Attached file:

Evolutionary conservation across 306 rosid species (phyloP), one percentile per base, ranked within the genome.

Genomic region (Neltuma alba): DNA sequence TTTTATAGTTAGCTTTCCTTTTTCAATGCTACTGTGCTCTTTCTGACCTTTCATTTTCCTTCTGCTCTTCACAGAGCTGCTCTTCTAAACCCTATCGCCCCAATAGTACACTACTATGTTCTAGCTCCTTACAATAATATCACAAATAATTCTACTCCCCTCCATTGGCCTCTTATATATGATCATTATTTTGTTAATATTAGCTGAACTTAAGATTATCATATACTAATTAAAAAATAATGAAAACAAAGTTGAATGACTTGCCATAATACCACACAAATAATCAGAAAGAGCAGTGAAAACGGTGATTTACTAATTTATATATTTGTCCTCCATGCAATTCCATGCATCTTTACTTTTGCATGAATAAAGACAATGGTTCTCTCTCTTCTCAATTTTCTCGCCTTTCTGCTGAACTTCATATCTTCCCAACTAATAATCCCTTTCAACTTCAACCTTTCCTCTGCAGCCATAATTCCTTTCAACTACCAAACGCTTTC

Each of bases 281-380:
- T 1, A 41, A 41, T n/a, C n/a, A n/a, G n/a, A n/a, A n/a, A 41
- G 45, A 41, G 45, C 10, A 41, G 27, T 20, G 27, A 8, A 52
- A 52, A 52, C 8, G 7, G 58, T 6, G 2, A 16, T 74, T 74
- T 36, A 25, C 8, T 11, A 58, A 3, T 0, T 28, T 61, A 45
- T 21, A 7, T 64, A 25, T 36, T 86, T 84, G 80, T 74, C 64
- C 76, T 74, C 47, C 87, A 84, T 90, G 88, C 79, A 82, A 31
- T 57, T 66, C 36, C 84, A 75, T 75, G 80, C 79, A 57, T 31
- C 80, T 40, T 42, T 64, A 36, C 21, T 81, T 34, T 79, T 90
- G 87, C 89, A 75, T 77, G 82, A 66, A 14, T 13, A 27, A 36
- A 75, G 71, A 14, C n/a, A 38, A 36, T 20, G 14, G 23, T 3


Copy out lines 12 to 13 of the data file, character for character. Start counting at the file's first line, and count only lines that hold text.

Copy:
- G 87, C 89, A 75, T 77, G 82, A 66, A 14, T 13, A 27, A 36
- A 75, G 71, A 14, C n/a, A 38, A 36, T 20, G 14, G 23, T 3